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3 Artsy Affairs

BY Sahar Khan | July 12, 2017 | Feature Features

This month, delve into the oeuvres of giants of the art world.
Tony Vaccano's photo of Elaine and de Kooning

In its first-ever off-site exhibit, New York gallery Maison Gerard borrows the gardens of a historic Grosvenor Atterbury-designed mansion in Southampton to showcase Marino di Teana: Sculptor, Architect, and Philosopher, also the first of its kind in the United States. The by-appointment-only show pays homage to di Teana (1920-2012), a forefather of architectural sculpture who gained recognition in the 1960s for his monumental public commissions. The Italian-born maestro, an architect and engineer by training, envisioned architecture and sculpture as one and developed “tri-unity,” a theory that argues a sculptor’s use of negative space is equally as important as his arrangement of the physical mass. To that end, di Teano worked as a mason in Buenos Aires to pay for night classes in architecture and ended up homeless in Paris, often sleeping in public gardens, in order to afford to continue his studies. It’s apropos that 18 of di Teano’s sculptures made over three decades are being showcased on a beautiful lawn on the East End. True to tri-unity ideals, the pieces, which include “Hommage à Lao Tseu,” an 18-inch-high sculpture based on di Tiano’s much larger form at the Centre Georges Pompidou, balance satisfying proportions between the corten or stainless steel mass and the missing space threaded in between. July 22-Aug. 26, Coopers Neck Lane

Dia: The Dan Flavin Art Institute hosts Mary Heilmann: Painting Pictures, a collection of the contemporary artist’s paintings and ceramics that date from the 1980s, when she started visiting the Hamptons, to present-day works, including some never-seen-before paintings. Since 1999, Heilmann has made all of her work at a Bridgehampton studio. Her signature bright-hued freshness wrought from saturated colors long ago secured her work recurring honorifics of “happy” and “joyful.” (Following the theme of gaiety, Heilmann has called The Simpsons her “big heroes” for its use of merry colors.) Usually begat from an elaborate backstory, even her paintings’ titles are cheekily colorful, like the self-explanatory “Surfing on Acid,” although pieces like “The First Vent,” a black and red claustrophobic close-up of a ventilator screen from 1972, hints at film noir. Heilmann considers art an interactive experience between viewer and artwork and amongst viewers themselves. To facilitate a dialogue during past exhibits, Heilmann has built chairs for visitors to, as she told, “sit down, stay longer and talk to each other.” Through May 27, 2018, 23 Corwith Ave., Bridgehampton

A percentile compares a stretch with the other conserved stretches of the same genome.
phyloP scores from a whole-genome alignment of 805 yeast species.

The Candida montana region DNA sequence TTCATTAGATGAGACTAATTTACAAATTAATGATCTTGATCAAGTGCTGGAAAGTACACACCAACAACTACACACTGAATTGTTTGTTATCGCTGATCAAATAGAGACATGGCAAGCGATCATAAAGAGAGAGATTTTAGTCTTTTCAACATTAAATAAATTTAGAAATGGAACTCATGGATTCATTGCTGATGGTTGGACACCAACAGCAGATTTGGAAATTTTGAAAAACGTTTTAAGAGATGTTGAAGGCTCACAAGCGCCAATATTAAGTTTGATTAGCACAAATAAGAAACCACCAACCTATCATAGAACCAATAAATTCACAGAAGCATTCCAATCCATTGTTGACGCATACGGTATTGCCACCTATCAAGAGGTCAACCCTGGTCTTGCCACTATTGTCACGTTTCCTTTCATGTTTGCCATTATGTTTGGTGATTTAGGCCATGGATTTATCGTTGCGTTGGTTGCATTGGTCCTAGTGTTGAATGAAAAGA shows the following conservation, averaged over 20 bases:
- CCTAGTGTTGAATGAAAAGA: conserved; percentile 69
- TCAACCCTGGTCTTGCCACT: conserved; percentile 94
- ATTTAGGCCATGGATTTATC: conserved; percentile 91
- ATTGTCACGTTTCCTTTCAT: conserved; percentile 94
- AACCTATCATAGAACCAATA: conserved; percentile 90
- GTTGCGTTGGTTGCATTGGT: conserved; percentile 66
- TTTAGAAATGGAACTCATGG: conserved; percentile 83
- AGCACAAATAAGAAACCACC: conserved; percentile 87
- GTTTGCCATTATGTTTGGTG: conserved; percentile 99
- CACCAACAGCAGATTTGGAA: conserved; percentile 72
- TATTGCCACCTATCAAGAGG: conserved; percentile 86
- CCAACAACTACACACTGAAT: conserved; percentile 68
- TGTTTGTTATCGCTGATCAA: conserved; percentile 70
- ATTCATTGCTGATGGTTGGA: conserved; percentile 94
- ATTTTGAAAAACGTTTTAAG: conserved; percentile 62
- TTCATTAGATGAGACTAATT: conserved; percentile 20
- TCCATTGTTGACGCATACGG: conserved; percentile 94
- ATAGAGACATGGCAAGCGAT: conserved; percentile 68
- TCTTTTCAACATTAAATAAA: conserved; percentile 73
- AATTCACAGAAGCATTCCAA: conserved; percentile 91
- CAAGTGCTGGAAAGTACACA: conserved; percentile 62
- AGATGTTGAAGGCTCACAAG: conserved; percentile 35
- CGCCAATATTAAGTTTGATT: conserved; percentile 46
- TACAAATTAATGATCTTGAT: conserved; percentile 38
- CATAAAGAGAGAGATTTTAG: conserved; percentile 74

Missing for 60 years, recently discovered prints from a midcentury summer chronicling artists at work and play in the Hamptons are on display for a short while longer at the Pollock-Krasner House and Study Center. East End Art World, August 1953: Photographs by Tony Vaccaro showcases 20 images that the famed photojournalist snapped while on assignment for Look, which had sent Vaccaro to photograph Jackson Pollock and his wife, Lee Krasner, at their home and studio in East Hampton. Although the magazine killed the story, Vaccaro, known for his documentation of post-World War II Europe, stayed on in the Hamptons where he captured, among others, Willem and Elaine de Kooning, Fairfield Porter, Costantino Nivola and Alfonso Ossorio, allowing an intimate glimpse into an artistic enclave that came to represent a benchmark of creativity. Through July 29, 830 Springs-Fireplace Road, East Hampton

Photography Courtesy Of: